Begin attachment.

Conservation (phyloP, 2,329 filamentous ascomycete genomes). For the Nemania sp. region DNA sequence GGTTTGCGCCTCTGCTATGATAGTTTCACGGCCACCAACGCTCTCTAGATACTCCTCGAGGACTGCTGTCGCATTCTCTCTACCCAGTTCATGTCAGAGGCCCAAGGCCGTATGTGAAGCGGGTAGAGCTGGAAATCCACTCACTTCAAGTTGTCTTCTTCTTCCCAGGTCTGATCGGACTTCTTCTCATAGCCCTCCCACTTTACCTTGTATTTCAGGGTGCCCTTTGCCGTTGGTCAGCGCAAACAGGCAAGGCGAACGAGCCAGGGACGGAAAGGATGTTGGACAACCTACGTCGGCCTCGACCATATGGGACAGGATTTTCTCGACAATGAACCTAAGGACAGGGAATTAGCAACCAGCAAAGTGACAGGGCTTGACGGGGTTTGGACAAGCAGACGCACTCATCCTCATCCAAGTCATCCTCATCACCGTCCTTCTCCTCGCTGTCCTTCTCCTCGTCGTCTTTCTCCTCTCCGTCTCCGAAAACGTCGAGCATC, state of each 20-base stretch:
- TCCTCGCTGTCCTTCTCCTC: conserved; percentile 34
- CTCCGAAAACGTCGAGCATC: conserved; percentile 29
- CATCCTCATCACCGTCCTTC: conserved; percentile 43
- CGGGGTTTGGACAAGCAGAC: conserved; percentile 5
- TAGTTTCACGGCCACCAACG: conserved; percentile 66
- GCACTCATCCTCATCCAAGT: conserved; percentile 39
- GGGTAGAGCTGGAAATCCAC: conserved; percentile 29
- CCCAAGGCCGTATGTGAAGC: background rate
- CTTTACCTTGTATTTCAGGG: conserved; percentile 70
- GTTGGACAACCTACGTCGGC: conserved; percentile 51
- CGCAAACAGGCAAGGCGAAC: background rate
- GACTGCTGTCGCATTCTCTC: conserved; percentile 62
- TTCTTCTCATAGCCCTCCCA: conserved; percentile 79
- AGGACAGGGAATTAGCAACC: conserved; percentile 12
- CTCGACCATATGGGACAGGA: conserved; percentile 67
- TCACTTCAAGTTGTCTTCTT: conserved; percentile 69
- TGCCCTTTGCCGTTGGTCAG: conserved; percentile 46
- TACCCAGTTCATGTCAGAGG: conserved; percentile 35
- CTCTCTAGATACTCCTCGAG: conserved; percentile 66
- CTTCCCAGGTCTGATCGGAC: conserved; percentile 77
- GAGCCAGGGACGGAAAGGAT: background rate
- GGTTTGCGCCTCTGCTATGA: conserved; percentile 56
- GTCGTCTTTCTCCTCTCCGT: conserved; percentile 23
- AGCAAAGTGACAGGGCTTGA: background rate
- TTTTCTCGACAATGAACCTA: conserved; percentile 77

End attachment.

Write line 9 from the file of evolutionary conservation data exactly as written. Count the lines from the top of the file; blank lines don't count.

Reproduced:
- CCCAAGGCCGTATGTGAAGC: background rate